Film Review: ATM

<i>ATM </i>doesn't pretend to be anything except what it is: a lean, mean little thriller in which three co-workers, a little buzzed after the office Christmas party, make a late-night stop at an isolated ATM and wish they hadn't.
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David and Corey (Brian Geraghty and Josh Peck) are the kind of best buds more loved by screenwriters than prevalent in real life, the good guy and the cocky swordsman. They work together at the soul-sucking, corporate circle of hell that is Starkweather Financial, where on the rare occasion that some attractive girl takes a wrong turn at human resources, Corey adds a notch to his bedpost and David mopes around wondering what he's doing wrong, other than nothing: Apparently he was behind the door when everyone else got the memo that if you want to go on dates with girls, you have to start by talking to them.

But today, the day of the office Christmas party, Corey is feeling magnanimous. So he encourages David to chat up Emily (Alice Eve)—it's her last day on the job, so it's now or never. And amazingly enough, Emily accepts David's offer of a lift home. How cool is that? Even if Corey rudely insists that David promised him a lift home first and inserts himself into their romantic ride. And as if that isn't bad enough, Corey insists that they stop at a deserted ATM in the middle of a parking lot because he's out of cash.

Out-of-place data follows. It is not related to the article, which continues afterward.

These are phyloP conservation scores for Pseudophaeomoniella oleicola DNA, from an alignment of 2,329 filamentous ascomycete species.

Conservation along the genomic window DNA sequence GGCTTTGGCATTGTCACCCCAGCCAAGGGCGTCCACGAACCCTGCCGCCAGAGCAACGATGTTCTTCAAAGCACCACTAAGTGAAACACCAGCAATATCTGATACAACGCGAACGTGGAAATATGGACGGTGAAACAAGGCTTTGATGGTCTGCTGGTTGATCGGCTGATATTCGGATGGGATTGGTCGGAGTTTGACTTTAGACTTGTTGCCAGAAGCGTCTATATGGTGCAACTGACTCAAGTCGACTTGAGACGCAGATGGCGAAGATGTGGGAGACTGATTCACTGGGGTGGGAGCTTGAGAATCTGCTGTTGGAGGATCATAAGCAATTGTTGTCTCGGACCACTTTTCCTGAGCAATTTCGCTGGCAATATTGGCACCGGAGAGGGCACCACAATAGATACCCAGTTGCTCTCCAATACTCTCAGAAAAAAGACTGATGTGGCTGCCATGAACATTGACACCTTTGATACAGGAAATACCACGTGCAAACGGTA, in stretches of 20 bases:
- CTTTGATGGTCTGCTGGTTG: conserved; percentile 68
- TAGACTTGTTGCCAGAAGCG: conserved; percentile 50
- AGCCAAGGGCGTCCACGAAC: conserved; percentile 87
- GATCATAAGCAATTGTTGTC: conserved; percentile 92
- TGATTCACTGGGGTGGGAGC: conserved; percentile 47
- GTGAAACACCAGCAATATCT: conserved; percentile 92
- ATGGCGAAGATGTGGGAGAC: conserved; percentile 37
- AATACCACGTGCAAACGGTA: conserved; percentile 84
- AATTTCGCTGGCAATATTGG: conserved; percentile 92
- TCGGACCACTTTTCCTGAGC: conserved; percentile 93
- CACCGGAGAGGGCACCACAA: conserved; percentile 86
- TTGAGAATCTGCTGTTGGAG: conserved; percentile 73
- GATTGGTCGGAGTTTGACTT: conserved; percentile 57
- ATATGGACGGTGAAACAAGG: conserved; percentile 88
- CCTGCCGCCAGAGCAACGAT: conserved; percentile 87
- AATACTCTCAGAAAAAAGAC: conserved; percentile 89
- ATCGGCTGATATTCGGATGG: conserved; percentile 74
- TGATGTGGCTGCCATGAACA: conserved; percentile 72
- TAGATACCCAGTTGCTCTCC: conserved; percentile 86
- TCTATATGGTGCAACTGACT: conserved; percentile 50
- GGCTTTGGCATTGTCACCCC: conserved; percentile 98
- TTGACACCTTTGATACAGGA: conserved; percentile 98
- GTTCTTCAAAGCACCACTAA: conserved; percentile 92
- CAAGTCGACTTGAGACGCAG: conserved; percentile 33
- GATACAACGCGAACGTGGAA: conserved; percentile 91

And that's where they run afoul of Parka Man. Who is Parka Man? Who knows? But his face is hidden in the shadowy recesses of a fake-fur trimmed hood, he's got a tire iron and he isn't afraid to use it. It's freezing cold and David's car is a couple of hundred feet from the ATM kiosk; they can't make a run for it—no matter how you cut it, Parka Man is between them and the car—and not one of them has a functioning cell-phone. What are their options and what are the odds that all three will make it out alive?

Masochistic fans of extreme-survival movies ranging from Survive (1976), based on the real-life 1972 story of an Uruguayan soccer team stranded by a plane crash for five weeks in the frozen Andes, to, well, 2010's Frozen (three unprepared skiers are stranded on a T-lift when the staff of a weekends-only resort forgets they're there) know exactly what ATM brings to the table: desperation, claustrophobia, and a dizzying sense of the everyday transformed into a near-unimaginable nightmare.

Scripted by Chris Sparling, who also wrote the nightmarish Ryan Reynolds movie Buried, ATM isn't going to change anyone's life. But for fans of thrillers and psychological horror, it's a pleasant—make that unpleasant—little diversion whose "twist" ending is thoroughly predictable but bracingly cruel nonetheless.